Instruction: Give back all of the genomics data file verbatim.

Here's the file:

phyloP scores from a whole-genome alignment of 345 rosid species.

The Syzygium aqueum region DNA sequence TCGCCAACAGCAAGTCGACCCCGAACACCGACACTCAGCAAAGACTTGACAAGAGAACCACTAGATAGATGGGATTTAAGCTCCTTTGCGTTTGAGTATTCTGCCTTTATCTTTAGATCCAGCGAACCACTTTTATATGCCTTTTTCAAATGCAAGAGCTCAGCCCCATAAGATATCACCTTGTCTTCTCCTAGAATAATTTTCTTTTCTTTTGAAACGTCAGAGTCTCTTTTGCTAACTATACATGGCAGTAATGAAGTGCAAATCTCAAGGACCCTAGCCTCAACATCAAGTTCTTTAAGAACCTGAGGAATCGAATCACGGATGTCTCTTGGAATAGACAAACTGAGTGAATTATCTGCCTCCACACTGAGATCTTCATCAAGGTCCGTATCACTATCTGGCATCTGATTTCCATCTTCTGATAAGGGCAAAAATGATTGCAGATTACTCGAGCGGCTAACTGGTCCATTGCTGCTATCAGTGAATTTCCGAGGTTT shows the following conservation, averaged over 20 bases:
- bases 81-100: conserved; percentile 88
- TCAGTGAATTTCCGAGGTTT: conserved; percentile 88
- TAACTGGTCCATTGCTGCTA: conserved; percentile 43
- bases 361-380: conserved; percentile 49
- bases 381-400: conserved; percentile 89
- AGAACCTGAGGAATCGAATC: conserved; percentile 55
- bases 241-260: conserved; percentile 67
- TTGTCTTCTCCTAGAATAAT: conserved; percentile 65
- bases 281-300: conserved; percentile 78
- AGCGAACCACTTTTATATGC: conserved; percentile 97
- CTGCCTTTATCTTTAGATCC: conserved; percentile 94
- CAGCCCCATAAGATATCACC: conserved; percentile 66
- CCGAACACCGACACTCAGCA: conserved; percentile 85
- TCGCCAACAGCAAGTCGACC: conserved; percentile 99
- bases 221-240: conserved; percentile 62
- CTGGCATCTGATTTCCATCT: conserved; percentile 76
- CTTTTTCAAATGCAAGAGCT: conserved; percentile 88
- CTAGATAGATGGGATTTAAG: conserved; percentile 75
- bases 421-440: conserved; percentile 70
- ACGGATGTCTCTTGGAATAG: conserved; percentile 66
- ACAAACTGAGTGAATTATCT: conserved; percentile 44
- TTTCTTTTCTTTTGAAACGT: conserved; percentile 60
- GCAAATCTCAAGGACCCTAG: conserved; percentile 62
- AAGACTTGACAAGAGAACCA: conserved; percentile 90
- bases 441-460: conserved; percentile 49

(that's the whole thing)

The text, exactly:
phyloP scores from a whole-genome alignment of 345 rosid species.

The Syzygium aqueum region DNA sequence TCGCCAACAGCAAGTCGACCCCGAACACCGACACTCAGCAAAGACTTGACAAGAGAACCACTAGATAGATGGGATTTAAGCTCCTTTGCGTTTGAGTATTCTGCCTTTATCTTTAGATCCAGCGAACCACTTTTATATGCCTTTTTCAAATGCAAGAGCTCAGCCCCATAAGATATCACCTTGTCTTCTCCTAGAATAATTTTCTTTTCTTTTGAAACGTCAGAGTCTCTTTTGCTAACTATACATGGCAGTAATGAAGTGCAAATCTCAAGGACCCTAGCCTCAACATCAAGTTCTTTAAGAACCTGAGGAATCGAATCACGGATGTCTCTTGGAATAGACAAACTGAGTGAATTATCTGCCTCCACACTGAGATCTTCATCAAGGTCCGTATCACTATCTGGCATCTGATTTCCATCTTCTGATAAGGGCAAAAATGATTGCAGATTACTCGAGCGGCTAACTGGTCCATTGCTGCTATCAGTGAATTTCCGAGGTTT shows the following conservation, averaged over 20 bases:
- bases 81-100: conserved; percentile 88
- TCAGTGAATTTCCGAGGTTT: conserved; percentile 88
- TAACTGGTCCATTGCTGCTA: conserved; percentile 43
- bases 361-380: conserved; percentile 49
- bases 381-400: conserved; percentile 89
- AGAACCTGAGGAATCGAATC: conserved; percentile 55
- bases 241-260: conserved; percentile 67
- TTGTCTTCTCCTAGAATAAT: conserved; percentile 65
- bases 281-300: conserved; percentile 78
- AGCGAACCACTTTTATATGC: conserved; percentile 97
- CTGCCTTTATCTTTAGATCC: conserved; percentile 94
- CAGCCCCATAAGATATCACC: conserved; percentile 66
- CCGAACACCGACACTCAGCA: conserved; percentile 85
- TCGCCAACAGCAAGTCGACC: conserved; percentile 99
- bases 221-240: conserved; percentile 62
- CTGGCATCTGATTTCCATCT: conserved; percentile 76
- CTTTTTCAAATGCAAGAGCT: conserved; percentile 88
- CTAGATAGATGGGATTTAAG: conserved; percentile 75
- bases 421-440: conserved; percentile 70
- ACGGATGTCTCTTGGAATAG: conserved; percentile 66
- ACAAACTGAGTGAATTATCT: conserved; percentile 44
- TTTCTTTTCTTTTGAAACGT: conserved; percentile 60
- GCAAATCTCAAGGACCCTAG: conserved; percentile 62
- AAGACTTGACAAGAGAACCA: conserved; percentile 90
- bases 441-460: conserved; percentile 49